Look, I understand the rules of fast food — always know where the restrooms are whenever you eat it and it never looks the way it does on the poster. But when I bite into these burritos I want it to feel like I’m a cheese vampire and I’ve just punctured the jugular vein of cheese.

Texture-wise the tortilla strips were mostly soggy by the time I got to bite into them. So if you want to experience a crunch, might I suggest chomping on it the second you get them or get the Spicy one because the jalapeños have a nice crunch.

The best way I can describe the flavor of these burritos is to say they taste like Taco Bell. Because if you eat either one, I’m sure you’ll think to yourself, “I’ve had this before.” With both burritos the dominate flavors are the seasoned beef, sour cream, and the nacho cheese sauce. I can probably count on both hands the number of times I’ve tasted this combination from Taco Bell. The number of times I’ve experienced those flavors with jalapeños probably takes up one hand. It’s just the same flavors but in a different, albeit cool, package.

If I had to suggest a variety to try, I’d recommend going with the Spicy one because you’ll get spicy and crunchy in one. But overall, these burritos are lame because they lack a really cheesy core.

(Nutrition Facts – Crunchy – 630 calories, 26 grams of fat, 10 grams of saturated fat, 0.5 grams of trans fat, 45 milligrams of cholesterol, 1530 milligrams of sodium, 76 grams of carbohydrates, 7 grams of fiber, 5 grams of sugar, and 22 grams of protein. Spicy – 570 calories, 23 grams of fat, 10 grams of saturated fat, 0.5 grams of trans fat, 45 milligrams of cholesterol, 1760 milligrams of sodium, 68 grams of carbohydrates, 7 grams of fiber, 5 grams of sugar, and 22 grams of protein.)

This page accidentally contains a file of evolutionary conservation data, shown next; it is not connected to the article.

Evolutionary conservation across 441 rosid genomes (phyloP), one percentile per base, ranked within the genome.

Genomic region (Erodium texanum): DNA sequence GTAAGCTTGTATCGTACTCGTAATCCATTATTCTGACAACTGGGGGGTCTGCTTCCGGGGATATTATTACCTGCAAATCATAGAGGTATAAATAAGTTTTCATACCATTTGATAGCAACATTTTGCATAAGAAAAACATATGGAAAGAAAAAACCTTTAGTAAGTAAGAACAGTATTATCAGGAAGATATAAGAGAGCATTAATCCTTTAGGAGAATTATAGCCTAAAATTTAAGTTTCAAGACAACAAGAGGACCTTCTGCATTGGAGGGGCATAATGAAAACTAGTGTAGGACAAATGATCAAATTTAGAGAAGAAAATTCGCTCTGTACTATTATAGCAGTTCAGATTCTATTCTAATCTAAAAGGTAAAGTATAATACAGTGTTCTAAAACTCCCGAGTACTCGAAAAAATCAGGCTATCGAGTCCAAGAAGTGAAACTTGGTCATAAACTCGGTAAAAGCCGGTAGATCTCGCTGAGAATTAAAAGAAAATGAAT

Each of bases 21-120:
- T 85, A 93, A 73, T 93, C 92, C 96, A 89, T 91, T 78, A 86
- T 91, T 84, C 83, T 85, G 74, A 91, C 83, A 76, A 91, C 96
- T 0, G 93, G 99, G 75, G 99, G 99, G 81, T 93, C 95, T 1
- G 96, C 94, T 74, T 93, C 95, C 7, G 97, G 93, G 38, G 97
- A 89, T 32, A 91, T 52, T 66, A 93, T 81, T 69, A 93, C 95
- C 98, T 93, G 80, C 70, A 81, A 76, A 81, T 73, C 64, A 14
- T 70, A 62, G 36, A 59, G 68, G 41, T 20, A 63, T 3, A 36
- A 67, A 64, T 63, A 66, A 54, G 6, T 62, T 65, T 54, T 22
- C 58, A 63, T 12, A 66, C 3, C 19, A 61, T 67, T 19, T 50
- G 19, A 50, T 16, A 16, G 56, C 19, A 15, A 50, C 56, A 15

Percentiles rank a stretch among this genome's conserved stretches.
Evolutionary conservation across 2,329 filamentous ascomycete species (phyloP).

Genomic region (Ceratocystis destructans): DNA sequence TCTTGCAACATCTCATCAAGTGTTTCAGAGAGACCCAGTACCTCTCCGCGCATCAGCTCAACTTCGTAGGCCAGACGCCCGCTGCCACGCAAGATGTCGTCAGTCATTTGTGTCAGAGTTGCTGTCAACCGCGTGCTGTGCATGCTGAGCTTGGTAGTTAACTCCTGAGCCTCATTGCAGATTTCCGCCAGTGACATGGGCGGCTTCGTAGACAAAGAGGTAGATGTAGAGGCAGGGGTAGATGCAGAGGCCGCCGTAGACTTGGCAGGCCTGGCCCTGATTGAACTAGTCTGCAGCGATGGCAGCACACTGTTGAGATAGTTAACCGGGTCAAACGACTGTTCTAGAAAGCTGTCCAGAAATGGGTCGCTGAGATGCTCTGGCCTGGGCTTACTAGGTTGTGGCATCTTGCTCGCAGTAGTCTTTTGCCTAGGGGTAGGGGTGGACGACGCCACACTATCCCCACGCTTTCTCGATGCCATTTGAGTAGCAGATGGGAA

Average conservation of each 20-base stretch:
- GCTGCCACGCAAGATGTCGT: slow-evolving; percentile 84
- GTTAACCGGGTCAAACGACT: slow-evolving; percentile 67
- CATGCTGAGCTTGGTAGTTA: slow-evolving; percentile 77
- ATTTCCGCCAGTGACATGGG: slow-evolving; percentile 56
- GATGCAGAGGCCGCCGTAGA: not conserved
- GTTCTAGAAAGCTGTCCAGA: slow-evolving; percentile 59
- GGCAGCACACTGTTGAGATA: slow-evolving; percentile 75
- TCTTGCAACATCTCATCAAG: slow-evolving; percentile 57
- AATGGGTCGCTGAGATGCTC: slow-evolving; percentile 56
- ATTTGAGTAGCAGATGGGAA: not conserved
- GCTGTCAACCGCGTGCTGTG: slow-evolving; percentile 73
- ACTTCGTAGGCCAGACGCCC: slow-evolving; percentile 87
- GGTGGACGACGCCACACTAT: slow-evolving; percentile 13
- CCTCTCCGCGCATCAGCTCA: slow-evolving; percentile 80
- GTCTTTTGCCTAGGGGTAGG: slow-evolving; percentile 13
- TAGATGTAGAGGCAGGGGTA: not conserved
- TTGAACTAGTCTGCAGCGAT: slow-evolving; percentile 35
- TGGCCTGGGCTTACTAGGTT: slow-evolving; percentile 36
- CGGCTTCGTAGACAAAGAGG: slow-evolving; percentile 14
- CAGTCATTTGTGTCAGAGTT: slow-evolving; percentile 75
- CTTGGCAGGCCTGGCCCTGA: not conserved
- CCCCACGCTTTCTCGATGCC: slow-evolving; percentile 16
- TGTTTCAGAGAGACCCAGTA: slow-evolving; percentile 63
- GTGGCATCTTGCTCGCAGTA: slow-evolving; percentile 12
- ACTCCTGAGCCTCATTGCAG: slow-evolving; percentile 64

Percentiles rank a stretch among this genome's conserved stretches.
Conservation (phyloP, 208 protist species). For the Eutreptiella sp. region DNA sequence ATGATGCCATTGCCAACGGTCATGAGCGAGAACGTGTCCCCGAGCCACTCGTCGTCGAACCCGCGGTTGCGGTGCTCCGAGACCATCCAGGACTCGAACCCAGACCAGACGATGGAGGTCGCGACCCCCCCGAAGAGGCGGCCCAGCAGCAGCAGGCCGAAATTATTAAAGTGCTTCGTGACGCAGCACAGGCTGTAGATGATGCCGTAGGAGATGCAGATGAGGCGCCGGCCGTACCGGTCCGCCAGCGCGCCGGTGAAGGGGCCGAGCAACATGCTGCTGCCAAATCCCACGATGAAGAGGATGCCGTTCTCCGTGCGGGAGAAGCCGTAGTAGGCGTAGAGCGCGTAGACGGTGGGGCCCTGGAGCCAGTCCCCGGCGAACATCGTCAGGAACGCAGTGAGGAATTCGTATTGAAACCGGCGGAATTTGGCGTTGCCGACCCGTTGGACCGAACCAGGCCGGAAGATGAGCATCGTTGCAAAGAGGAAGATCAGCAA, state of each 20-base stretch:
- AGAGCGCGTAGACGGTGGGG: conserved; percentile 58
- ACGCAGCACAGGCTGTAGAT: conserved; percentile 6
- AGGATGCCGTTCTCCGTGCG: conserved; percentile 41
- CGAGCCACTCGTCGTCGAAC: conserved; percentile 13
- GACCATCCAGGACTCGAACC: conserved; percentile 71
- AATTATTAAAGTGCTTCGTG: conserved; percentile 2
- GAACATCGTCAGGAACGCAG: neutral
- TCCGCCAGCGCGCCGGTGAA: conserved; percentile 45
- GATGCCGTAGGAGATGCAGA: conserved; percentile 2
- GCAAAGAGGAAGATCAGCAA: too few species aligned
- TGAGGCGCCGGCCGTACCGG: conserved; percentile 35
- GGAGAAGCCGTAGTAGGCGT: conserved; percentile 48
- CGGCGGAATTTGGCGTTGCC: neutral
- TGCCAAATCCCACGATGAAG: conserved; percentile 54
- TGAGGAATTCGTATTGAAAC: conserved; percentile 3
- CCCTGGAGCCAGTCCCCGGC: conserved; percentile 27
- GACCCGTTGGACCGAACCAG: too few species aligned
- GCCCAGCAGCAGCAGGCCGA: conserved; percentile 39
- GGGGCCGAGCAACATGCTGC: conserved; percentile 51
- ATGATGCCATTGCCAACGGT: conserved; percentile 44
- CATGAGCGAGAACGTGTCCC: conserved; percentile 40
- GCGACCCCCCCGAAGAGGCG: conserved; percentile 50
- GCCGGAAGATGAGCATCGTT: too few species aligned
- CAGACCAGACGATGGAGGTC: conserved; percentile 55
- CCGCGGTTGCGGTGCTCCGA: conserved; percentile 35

Purchased Price: $2.39*
Size: N/A
Rating: 4 out of 10 (Crunchy)
Rating: 5 out of 10 (Spicy)
Pros: Jalapeños have a little heat and are crunchier than the red tortilla strips. It’s cute how it’s a tiny burrito in another burrito. Earth’s core.
Cons: Tastes like Taco Bell. Cheesy core not very cheesy. Crunchy one needs to be eaten quickly to experience crunch. Making you read a bunch of paragraphs to find out if it’s lame.

*Because I live on a rock in the middle of the Pacific Ocean, things are a bit pricier here. You’ll probably pay less than I did.

REVIEW: White Castle Pretzel Chicken Rings

White Castle Pretzel Chicken Rings

The Crave is a powerful thing.

It got the best of Harold and Kumar, and after seeing White Castle’s new Pretzel Chicken Rings, it got the best of me.

I love White Castle, but I hate White Castle. If I find out I’m in a town with one, I have to stop there like it’s a tourist attraction. I usually gorge on two double cheeseburgers and a sack of chicken rings. I camp out in my car like an ashamed overeater, and then I somehow find myself hitting the window again for a couple more burgers. This has happened numerous times. Not this time though! This time was strictly for the Pretzel Chicken Rings.

I’ve always enjoyed White Castle’s Chicken Rings. They use all white meat chicken and they’re always tender. They used to remind me of Burger King’s old Chicken Tenders, if you remember those. I’m also a man-child who likes the circular shape, and with the Olympics in full swing I’ve made a pact to only eat foods in ring form. Donuts, bagels, pizzas with the middle cut out, etc.

White Castle Pretzel Chicken Rings 2

“Pretzel crusted” is a food fad I hope never goes away. I predict more fast food joints are going to branch out beyond the pretzel bun and start coating nuggets and the like in pretzel dust. We’ve already seen Burger King get frisky with Cheetos.

Do you think the Burger King or the Dairy Queen have ever dined at the White Castle?

Sorry, my brain is wandering. You’re here for a review.

The Pretzel Chicken Rings were deliciously crispy, which I found surprising considering how greasy they were. The napkin I put my rings down on was basically translucent by the time I was done eating. Still, the crunch managed to power through until the last bite without getting soft or soggy.

White Castle Pretzel Chicken Rings 3

This wasn’t just pretzel dust either. Each chicken ring was breaded with crunchy little chunks of pretzel.

Unfortunately there was no salt. Sure, I could have added my own but I would have liked sporadic pieces of pretzel salt. That would’ve brought the sodium levels to dangerous heights, but they would’ve tasted better. Without the salt pieces, I wouldn’t necessarily say they scream “pretzel,” but they deliver on their promise.

White Castle Pretzel Chicken Rings 4

They also offer a cheese dipping sauce for 60 cents extra, which I pounced on. This was a winning combo. Their cheese sauce had a nice little zest to it, and I think it’s probably the best dipping sauce choice.